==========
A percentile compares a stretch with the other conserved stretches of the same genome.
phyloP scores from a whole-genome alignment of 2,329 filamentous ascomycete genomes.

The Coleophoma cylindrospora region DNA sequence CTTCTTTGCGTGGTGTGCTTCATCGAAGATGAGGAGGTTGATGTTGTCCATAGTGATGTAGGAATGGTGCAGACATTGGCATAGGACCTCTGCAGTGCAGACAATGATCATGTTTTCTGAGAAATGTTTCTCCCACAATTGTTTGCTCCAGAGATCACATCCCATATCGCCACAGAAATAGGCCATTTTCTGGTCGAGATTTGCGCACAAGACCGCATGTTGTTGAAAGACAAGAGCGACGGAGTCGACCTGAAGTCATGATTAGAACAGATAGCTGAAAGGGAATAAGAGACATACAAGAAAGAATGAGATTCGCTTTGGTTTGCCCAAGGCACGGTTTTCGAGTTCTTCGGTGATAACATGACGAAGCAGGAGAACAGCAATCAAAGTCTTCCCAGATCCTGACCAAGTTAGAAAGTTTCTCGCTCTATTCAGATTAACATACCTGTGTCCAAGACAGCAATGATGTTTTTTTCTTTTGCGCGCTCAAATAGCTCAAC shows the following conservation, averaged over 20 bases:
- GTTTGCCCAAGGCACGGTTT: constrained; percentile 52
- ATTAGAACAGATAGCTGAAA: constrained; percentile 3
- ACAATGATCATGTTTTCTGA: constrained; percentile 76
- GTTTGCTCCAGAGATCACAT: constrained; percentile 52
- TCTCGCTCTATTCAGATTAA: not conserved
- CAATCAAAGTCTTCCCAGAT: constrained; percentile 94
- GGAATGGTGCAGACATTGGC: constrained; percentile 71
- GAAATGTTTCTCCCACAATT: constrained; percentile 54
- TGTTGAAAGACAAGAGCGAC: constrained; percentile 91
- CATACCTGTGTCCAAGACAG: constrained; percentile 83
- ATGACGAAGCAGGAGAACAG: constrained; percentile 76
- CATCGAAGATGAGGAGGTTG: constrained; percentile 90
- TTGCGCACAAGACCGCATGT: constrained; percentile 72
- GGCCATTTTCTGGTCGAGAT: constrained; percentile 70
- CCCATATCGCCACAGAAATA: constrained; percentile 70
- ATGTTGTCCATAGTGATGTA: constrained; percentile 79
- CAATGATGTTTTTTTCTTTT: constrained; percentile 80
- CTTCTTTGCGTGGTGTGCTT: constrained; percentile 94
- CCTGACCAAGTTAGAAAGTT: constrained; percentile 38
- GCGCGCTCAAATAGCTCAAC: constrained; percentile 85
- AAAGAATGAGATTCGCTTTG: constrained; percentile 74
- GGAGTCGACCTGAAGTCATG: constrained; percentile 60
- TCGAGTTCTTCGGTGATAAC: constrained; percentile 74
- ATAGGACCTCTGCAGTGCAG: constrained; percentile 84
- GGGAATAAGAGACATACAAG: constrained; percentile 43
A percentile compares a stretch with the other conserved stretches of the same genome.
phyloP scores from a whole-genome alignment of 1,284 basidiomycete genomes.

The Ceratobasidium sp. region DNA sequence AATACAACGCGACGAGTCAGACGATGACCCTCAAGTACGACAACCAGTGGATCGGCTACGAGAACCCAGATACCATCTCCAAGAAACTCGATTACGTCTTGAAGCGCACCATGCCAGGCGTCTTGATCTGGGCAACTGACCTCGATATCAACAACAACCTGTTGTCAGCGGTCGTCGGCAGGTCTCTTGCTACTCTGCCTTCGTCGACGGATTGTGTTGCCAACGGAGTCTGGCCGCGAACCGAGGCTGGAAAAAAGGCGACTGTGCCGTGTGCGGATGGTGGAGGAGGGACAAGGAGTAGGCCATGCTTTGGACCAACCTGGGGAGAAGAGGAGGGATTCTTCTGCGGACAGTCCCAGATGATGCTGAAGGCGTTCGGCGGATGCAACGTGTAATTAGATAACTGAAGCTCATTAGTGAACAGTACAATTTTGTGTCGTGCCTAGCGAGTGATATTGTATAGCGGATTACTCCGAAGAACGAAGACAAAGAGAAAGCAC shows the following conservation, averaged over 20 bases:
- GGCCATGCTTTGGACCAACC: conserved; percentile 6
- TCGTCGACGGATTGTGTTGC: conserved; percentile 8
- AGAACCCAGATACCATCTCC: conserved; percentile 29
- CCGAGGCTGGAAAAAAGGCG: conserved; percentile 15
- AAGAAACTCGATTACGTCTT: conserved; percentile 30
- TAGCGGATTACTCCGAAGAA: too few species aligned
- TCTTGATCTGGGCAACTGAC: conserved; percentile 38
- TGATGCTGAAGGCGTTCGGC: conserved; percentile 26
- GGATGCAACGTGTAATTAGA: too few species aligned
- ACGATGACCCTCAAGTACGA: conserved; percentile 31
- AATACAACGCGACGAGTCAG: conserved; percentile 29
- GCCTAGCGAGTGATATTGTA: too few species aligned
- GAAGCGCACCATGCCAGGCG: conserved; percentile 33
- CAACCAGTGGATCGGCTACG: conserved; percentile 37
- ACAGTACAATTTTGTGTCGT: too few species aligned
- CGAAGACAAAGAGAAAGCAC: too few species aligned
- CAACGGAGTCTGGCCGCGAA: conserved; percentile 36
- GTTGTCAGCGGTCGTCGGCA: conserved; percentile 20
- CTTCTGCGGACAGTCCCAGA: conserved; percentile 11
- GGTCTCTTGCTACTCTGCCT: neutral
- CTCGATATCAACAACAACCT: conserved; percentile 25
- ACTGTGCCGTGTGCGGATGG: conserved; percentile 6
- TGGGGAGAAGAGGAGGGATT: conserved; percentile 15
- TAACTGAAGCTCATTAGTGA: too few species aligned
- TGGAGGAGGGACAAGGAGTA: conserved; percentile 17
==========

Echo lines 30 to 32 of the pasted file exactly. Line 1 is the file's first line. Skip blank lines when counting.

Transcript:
phyloP scores from a whole-genome alignment of 1,284 basidiomycete genomes.

The Ceratobasidium sp. region DNA sequence AATACAACGCGACGAGTCAGACGATGACCCTCAAGTACGACAACCAGTGGATCGGCTACGAGAACCCAGATACCATCTCCAAGAAACTCGATTACGTCTTGAAGCGCACCATGCCAGGCGTCTTGATCTGGGCAACTGACCTCGATATCAACAACAACCTGTTGTCAGCGGTCGTCGGCAGGTCTCTTGCTACTCTGCCTTCGTCGACGGATTGTGTTGCCAACGGAGTCTGGCCGCGAACCGAGGCTGGAAAAAAGGCGACTGTGCCGTGTGCGGATGGTGGAGGAGGGACAAGGAGTAGGCCATGCTTTGGACCAACCTGGGGAGAAGAGGAGGGATTCTTCTGCGGACAGTCCCAGATGATGCTGAAGGCGTTCGGCGGATGCAACGTGTAATTAGATAACTGAAGCTCATTAGTGAACAGTACAATTTTGTGTCGTGCCTAGCGAGTGATATTGTATAGCGGATTACTCCGAAGAACGAAGACAAAGAGAAAGCAC shows the following conservation, averaged over 20 bases:
- GGCCATGCTTTGGACCAACC: conserved; percentile 6